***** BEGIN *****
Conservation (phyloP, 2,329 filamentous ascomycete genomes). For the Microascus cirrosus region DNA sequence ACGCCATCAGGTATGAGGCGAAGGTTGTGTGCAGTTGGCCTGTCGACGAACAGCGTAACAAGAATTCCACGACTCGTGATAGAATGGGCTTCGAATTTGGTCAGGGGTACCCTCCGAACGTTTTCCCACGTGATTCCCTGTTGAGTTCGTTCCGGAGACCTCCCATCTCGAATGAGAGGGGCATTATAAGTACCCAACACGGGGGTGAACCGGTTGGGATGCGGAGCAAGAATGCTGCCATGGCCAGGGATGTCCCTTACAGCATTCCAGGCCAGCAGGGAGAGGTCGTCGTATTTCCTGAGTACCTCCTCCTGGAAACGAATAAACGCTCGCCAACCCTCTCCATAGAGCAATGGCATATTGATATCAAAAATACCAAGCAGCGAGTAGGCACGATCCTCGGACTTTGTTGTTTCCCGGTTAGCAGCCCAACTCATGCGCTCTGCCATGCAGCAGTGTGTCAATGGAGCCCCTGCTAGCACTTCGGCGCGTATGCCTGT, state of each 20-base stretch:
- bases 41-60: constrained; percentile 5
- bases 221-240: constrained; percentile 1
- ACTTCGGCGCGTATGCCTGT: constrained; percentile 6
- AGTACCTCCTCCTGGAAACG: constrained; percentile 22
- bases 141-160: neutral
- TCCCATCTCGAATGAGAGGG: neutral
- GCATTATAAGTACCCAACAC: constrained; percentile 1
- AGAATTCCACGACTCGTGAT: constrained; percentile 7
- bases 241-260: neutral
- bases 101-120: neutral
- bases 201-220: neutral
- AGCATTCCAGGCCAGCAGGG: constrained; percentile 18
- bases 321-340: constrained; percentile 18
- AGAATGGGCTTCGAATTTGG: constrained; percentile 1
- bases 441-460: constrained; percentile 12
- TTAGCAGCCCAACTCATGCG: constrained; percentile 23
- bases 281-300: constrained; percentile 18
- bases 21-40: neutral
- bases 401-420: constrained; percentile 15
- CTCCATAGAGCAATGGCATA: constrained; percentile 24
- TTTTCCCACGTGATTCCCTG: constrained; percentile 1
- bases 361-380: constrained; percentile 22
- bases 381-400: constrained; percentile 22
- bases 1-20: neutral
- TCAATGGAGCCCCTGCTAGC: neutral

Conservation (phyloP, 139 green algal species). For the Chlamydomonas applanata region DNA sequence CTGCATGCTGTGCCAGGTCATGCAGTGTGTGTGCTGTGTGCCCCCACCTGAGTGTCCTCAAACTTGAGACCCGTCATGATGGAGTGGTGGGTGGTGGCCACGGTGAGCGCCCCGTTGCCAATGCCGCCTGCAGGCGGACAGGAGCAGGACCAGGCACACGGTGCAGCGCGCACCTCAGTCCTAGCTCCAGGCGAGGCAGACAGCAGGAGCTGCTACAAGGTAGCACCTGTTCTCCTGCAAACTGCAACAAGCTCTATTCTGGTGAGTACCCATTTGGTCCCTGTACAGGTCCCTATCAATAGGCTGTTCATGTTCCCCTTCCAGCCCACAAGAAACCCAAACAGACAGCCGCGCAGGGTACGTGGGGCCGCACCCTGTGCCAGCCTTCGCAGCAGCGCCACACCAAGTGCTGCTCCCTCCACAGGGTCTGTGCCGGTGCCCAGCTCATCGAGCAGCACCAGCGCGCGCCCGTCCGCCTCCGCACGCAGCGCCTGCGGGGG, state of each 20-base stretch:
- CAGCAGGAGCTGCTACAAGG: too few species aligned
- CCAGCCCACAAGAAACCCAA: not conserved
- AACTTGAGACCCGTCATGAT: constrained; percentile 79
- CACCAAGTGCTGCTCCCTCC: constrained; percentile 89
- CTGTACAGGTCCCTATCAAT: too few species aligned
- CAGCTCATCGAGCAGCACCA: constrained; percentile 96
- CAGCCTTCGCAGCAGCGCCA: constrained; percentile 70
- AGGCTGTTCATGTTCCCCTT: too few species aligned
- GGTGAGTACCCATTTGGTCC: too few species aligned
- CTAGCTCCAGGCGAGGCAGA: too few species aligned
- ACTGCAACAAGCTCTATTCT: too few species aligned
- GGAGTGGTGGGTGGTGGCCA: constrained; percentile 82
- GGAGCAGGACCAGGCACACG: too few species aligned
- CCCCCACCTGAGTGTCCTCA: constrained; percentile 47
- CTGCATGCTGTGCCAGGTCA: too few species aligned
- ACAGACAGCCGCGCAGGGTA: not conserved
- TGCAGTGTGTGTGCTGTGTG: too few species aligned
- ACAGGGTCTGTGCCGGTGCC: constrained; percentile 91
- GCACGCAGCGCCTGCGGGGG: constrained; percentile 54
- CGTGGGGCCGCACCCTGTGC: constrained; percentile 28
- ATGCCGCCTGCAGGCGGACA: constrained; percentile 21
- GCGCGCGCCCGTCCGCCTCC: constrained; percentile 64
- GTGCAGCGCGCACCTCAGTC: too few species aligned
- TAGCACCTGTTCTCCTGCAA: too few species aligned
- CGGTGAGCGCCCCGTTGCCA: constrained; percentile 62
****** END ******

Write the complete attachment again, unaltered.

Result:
Conservation (phyloP, 2,329 filamentous ascomycete genomes). For the Microascus cirrosus region DNA sequence ACGCCATCAGGTATGAGGCGAAGGTTGTGTGCAGTTGGCCTGTCGACGAACAGCGTAACAAGAATTCCACGACTCGTGATAGAATGGGCTTCGAATTTGGTCAGGGGTACCCTCCGAACGTTTTCCCACGTGATTCCCTGTTGAGTTCGTTCCGGAGACCTCCCATCTCGAATGAGAGGGGCATTATAAGTACCCAACACGGGGGTGAACCGGTTGGGATGCGGAGCAAGAATGCTGCCATGGCCAGGGATGTCCCTTACAGCATTCCAGGCCAGCAGGGAGAGGTCGTCGTATTTCCTGAGTACCTCCTCCTGGAAACGAATAAACGCTCGCCAACCCTCTCCATAGAGCAATGGCATATTGATATCAAAAATACCAAGCAGCGAGTAGGCACGATCCTCGGACTTTGTTGTTTCCCGGTTAGCAGCCCAACTCATGCGCTCTGCCATGCAGCAGTGTGTCAATGGAGCCCCTGCTAGCACTTCGGCGCGTATGCCTGT, state of each 20-base stretch:
- bases 41-60: constrained; percentile 5
- bases 221-240: constrained; percentile 1
- ACTTCGGCGCGTATGCCTGT: constrained; percentile 6
- AGTACCTCCTCCTGGAAACG: constrained; percentile 22
- bases 141-160: neutral
- TCCCATCTCGAATGAGAGGG: neutral
- GCATTATAAGTACCCAACAC: constrained; percentile 1
- AGAATTCCACGACTCGTGAT: constrained; percentile 7
- bases 241-260: neutral
- bases 101-120: neutral
- bases 201-220: neutral
- AGCATTCCAGGCCAGCAGGG: constrained; percentile 18
- bases 321-340: constrained; percentile 18
- AGAATGGGCTTCGAATTTGG: constrained; percentile 1
- bases 441-460: constrained; percentile 12
- TTAGCAGCCCAACTCATGCG: constrained; percentile 23
- bases 281-300: constrained; percentile 18
- bases 21-40: neutral
- bases 401-420: constrained; percentile 15
- CTCCATAGAGCAATGGCATA: constrained; percentile 24
- TTTTCCCACGTGATTCCCTG: constrained; percentile 1
- bases 361-380: constrained; percentile 22
- bases 381-400: constrained; percentile 22
- bases 1-20: neutral
- TCAATGGAGCCCCTGCTAGC: neutral

Conservation (phyloP, 139 green algal species). For the Chlamydomonas applanata region DNA sequence CTGCATGCTGTGCCAGGTCATGCAGTGTGTGTGCTGTGTGCCCCCACCTGAGTGTCCTCAAACTTGAGACCCGTCATGATGGAGTGGTGGGTGGTGGCCACGGTGAGCGCCCCGTTGCCAATGCCGCCTGCAGGCGGACAGGAGCAGGACCAGGCACACGGTGCAGCGCGCACCTCAGTCCTAGCTCCAGGCGAGGCAGACAGCAGGAGCTGCTACAAGGTAGCACCTGTTCTCCTGCAAACTGCAACAAGCTCTATTCTGGTGAGTACCCATTTGGTCCCTGTACAGGTCCCTATCAATAGGCTGTTCATGTTCCCCTTCCAGCCCACAAGAAACCCAAACAGACAGCCGCGCAGGGTACGTGGGGCCGCACCCTGTGCCAGCCTTCGCAGCAGCGCCACACCAAGTGCTGCTCCCTCCACAGGGTCTGTGCCGGTGCCCAGCTCATCGAGCAGCACCAGCGCGCGCCCGTCCGCCTCCGCACGCAGCGCCTGCGGGGG, state of each 20-base stretch:
- CAGCAGGAGCTGCTACAAGG: too few species aligned
- CCAGCCCACAAGAAACCCAA: not conserved
- AACTTGAGACCCGTCATGAT: constrained; percentile 79
- CACCAAGTGCTGCTCCCTCC: constrained; percentile 89
- CTGTACAGGTCCCTATCAAT: too few species aligned
- CAGCTCATCGAGCAGCACCA: constrained; percentile 96
- CAGCCTTCGCAGCAGCGCCA: constrained; percentile 70
- AGGCTGTTCATGTTCCCCTT: too few species aligned
- GGTGAGTACCCATTTGGTCC: too few species aligned
- CTAGCTCCAGGCGAGGCAGA: too few species aligned
- ACTGCAACAAGCTCTATTCT: too few species aligned
- GGAGTGGTGGGTGGTGGCCA: constrained; percentile 82
- GGAGCAGGACCAGGCACACG: too few species aligned
- CCCCCACCTGAGTGTCCTCA: constrained; percentile 47
- CTGCATGCTGTGCCAGGTCA: too few species aligned
- ACAGACAGCCGCGCAGGGTA: not conserved
- TGCAGTGTGTGTGCTGTGTG: too few species aligned
- ACAGGGTCTGTGCCGGTGCC: constrained; percentile 91
- GCACGCAGCGCCTGCGGGGG: constrained; percentile 54
- CGTGGGGCCGCACCCTGTGC: constrained; percentile 28
- ATGCCGCCTGCAGGCGGACA: constrained; percentile 21
- GCGCGCGCCCGTCCGCCTCC: constrained; percentile 64
- GTGCAGCGCGCACCTCAGTC: too few species aligned
- TAGCACCTGTTCTCCTGCAA: too few species aligned
- CGGTGAGCGCCCCGTTGCCA: constrained; percentile 62